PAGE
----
In this series of blogs, I take a look at the basic mechanics that are used to create comedy – the fundamental ‘building blocks’ of humour. For the purpose of understanding how comedy works, they’re presented here as separate items, but in practice they nearly always merge together and overlap; virtually every piece of humour that you can think of has more than one of them going on at the same time.
Comedy building block no. 1: Recognition
Recognition is a key element in everything that people laugh at – perhaps the most basic building block in comedy.
Fundamentally, all comedy comes down to this – you show people something that they recognise, then you draw their attention to something about it that is funny. When they ‘recognise’ that, they laugh. It’s all about the audience’s frame of reference – what they’re familiar with. The laughter comes at that point of recognition, and when people laugh they’re admitting “I recognise that!” – in other words, I’ve felt embarrassed about this, or nervous about that, or stupid about the other. Or sometimes they’re just recognising something you’re showing them about how life works, or how people are, or how surprising and weird things can be. So comedy is establishing familiarity in the audience and then stepping away from the familiar and hopefully bringing them with you.
So when we see something like FawltyTowersfor the first time, we recognise a familiar setting – a dodgy hotel. Then we see what happens there – we can still recognise the basic scenarios that people are in, but now it moves further and further from situations we’ve actually experienced ourselves. When we meet the masterly epitome of dysfunctionality that is Basil Fawlty, we still go along with it even though it’s distorted and he’s a total monster – because there’s still something we recognise. We’ve all known people who are a bit like him in one way or another – or we see that we’ve been a bit like that too. And that enables us to find him very funny. There had to be that element of recognition. And this works whether we’re English, Scandinavian or Outer Mongolian, because the best kind of comedy recognition you can create is that which is universal. SoFawltyTowers has been sold to every country that has TV.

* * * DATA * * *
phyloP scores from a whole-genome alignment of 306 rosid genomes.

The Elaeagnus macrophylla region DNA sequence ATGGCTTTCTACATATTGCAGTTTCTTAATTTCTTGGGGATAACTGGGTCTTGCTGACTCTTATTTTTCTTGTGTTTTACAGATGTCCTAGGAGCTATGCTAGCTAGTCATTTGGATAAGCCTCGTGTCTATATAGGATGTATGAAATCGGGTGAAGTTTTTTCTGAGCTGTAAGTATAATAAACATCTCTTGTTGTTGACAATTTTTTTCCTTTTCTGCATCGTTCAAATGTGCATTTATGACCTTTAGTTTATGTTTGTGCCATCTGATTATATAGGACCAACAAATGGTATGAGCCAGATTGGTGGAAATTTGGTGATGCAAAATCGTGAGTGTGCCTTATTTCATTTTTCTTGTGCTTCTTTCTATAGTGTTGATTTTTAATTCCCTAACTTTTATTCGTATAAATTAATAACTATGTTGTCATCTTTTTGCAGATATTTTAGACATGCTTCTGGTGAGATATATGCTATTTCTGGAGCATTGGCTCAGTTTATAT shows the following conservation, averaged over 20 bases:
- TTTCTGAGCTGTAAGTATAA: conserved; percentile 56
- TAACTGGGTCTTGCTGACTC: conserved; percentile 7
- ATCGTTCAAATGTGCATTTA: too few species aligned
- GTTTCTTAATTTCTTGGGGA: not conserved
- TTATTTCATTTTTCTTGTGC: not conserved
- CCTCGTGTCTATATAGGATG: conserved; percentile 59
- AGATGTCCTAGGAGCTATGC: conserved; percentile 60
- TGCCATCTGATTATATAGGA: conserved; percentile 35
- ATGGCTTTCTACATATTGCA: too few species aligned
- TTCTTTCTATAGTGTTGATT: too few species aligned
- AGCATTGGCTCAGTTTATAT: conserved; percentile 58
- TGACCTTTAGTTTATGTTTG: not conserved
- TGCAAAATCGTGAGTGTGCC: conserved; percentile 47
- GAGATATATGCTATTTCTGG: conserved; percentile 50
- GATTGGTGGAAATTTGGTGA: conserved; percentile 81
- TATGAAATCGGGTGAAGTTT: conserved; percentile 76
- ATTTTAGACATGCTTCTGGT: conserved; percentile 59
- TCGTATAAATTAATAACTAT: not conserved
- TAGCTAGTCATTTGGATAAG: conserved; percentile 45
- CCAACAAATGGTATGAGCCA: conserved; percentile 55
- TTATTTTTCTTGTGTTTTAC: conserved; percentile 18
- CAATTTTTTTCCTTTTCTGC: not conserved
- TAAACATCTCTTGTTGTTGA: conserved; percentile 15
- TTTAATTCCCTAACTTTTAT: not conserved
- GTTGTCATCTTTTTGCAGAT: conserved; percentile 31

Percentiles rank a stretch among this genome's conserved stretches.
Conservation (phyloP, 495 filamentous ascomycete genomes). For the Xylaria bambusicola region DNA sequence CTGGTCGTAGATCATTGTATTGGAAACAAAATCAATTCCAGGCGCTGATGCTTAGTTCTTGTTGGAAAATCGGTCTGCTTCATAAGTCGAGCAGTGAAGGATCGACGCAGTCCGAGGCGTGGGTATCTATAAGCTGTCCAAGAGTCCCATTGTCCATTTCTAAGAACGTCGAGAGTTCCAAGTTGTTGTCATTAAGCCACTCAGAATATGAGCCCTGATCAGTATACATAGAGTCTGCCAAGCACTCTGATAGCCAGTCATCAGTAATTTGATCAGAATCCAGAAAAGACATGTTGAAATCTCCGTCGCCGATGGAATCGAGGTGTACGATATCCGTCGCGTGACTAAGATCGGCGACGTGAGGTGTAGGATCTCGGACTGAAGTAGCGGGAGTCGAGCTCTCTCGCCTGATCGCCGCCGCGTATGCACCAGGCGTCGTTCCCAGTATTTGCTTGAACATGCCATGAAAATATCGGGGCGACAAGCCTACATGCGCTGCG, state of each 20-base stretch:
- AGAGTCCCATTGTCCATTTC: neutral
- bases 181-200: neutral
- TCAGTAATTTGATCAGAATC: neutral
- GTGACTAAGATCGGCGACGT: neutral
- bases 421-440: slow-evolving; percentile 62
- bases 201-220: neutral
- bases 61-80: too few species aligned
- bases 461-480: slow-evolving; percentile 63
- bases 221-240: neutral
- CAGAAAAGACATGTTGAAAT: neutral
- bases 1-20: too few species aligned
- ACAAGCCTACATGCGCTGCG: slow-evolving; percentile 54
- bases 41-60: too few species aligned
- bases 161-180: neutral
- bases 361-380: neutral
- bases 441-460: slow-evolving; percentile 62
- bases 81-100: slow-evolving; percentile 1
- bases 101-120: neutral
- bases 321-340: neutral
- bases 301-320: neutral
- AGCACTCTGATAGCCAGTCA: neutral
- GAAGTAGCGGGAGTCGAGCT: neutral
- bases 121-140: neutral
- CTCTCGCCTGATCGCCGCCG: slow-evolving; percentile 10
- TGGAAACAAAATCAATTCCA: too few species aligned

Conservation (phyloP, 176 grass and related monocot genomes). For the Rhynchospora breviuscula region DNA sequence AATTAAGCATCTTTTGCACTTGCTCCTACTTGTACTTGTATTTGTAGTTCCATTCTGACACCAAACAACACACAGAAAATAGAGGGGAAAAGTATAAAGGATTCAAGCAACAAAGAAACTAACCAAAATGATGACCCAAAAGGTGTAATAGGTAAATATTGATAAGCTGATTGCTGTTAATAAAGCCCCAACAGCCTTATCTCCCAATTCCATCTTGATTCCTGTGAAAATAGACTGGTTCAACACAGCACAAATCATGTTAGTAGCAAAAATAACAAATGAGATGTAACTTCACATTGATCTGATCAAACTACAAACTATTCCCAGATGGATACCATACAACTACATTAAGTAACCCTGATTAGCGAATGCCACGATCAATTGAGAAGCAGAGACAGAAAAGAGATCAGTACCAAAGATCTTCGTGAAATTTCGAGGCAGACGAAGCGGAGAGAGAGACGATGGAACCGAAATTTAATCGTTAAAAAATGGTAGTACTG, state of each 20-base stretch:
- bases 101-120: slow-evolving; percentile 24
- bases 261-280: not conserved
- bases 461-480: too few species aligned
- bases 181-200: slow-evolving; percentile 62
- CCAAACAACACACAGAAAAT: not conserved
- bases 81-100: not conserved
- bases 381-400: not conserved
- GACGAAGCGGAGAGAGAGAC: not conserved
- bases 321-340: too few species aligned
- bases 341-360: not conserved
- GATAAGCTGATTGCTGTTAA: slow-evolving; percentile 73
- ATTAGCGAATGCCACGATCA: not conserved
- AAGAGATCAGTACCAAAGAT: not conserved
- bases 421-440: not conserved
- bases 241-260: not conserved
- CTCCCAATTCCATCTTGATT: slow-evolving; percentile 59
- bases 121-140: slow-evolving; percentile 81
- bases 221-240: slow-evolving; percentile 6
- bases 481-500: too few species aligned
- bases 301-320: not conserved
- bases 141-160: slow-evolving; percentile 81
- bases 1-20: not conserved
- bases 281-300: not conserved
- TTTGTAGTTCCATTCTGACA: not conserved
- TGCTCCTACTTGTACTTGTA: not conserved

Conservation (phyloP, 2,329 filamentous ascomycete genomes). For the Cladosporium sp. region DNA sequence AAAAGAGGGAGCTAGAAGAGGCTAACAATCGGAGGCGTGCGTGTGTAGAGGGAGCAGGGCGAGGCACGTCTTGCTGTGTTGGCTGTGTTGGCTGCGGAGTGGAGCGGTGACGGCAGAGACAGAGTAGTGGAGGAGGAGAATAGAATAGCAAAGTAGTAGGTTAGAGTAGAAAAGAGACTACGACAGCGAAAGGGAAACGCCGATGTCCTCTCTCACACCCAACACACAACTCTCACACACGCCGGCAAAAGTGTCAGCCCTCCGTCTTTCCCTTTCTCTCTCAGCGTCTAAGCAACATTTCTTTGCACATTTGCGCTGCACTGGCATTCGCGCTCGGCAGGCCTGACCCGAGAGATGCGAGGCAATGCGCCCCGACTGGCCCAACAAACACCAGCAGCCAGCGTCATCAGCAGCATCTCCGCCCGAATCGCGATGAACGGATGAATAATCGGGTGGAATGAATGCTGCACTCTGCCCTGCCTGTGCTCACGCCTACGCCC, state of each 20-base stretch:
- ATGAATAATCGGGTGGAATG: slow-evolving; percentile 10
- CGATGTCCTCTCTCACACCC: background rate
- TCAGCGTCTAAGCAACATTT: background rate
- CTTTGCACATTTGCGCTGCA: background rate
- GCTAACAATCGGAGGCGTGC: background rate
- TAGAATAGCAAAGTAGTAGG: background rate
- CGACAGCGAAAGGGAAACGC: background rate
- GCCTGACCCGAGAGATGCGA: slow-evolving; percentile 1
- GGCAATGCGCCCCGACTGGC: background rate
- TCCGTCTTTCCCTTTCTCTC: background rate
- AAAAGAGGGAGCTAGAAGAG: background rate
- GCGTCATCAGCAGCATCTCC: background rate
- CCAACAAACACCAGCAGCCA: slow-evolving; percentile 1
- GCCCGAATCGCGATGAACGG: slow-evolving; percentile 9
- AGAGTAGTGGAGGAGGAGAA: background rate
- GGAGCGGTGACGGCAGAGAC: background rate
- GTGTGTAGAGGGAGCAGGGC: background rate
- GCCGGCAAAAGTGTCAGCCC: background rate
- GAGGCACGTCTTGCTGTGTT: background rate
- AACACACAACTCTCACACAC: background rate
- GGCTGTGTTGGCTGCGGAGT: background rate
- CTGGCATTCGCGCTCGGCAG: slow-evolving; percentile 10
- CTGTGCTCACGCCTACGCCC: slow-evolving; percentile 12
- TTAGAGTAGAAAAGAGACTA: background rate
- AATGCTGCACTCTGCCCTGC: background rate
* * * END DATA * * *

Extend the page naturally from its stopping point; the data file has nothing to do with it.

The same applies to a more recent British TV monster – David Brent of The Office, who has also appeared across theAtlantic. We laugh because we now people who are a bit like that. Sometimes it goes beyond being funny and is wince-making or worse – perhaps that’s when we’re recognising our own tendencies exaggerated before our eyes. It’s all still about recognition.
Comedy building block #2 follows soon: ‘Looking at things differently’